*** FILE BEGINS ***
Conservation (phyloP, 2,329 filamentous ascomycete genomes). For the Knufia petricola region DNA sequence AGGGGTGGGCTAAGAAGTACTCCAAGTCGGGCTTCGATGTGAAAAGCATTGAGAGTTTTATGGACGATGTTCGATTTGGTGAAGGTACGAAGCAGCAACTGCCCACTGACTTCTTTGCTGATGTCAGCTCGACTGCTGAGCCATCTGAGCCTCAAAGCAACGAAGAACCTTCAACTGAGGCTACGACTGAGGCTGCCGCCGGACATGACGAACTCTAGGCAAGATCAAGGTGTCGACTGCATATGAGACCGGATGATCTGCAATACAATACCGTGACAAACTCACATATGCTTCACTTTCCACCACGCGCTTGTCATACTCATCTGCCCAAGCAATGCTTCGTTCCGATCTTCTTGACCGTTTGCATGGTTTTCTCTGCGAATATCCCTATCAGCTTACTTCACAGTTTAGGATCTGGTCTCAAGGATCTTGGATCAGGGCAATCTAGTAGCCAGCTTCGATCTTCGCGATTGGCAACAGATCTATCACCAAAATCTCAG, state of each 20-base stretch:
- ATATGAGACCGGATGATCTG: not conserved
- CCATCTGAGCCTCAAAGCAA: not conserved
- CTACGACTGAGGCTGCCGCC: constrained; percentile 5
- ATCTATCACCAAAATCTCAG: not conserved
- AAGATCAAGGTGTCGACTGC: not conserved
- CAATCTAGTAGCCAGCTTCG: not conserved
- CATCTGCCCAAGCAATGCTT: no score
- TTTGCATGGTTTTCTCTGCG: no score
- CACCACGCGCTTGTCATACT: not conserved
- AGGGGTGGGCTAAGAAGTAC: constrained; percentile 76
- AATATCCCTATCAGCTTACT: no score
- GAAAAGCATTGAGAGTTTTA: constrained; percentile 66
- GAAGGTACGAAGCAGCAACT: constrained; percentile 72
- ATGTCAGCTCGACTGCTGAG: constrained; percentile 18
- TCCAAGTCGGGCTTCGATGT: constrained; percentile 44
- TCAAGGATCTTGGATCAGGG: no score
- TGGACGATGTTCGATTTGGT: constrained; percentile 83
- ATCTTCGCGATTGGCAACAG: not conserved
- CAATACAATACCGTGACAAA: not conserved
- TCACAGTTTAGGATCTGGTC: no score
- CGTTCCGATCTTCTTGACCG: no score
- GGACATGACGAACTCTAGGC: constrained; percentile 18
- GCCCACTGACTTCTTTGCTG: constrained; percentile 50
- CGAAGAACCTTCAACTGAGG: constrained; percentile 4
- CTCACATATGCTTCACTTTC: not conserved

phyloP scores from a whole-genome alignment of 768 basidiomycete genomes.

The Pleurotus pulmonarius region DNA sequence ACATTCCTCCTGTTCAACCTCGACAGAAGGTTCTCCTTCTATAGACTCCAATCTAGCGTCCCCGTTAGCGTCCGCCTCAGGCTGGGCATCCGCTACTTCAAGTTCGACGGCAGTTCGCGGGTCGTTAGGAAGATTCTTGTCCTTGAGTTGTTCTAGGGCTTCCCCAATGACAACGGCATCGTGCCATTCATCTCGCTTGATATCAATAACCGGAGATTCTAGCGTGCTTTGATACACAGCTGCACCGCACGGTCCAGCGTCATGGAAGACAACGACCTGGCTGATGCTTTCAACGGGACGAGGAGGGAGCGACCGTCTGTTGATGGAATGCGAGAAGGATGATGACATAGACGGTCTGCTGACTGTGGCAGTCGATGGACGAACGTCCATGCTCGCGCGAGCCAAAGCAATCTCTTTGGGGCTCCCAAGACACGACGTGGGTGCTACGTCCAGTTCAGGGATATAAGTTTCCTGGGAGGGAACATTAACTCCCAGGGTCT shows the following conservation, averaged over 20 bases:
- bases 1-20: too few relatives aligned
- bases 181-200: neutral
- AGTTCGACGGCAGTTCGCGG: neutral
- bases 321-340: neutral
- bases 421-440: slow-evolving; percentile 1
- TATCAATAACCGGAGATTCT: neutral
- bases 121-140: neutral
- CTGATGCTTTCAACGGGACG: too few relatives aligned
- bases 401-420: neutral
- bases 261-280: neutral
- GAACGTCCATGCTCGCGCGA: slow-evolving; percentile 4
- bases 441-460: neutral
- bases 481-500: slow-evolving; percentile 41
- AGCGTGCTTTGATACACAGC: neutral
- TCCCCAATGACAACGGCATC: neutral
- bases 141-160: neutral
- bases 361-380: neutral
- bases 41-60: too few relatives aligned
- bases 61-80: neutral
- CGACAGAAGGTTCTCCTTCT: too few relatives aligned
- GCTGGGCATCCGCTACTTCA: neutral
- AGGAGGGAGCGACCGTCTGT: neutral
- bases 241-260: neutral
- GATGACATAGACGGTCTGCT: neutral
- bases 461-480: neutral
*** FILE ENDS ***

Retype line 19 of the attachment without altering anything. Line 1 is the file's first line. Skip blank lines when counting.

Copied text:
- ATCTTCGCGATTGGCAACAG: not conserved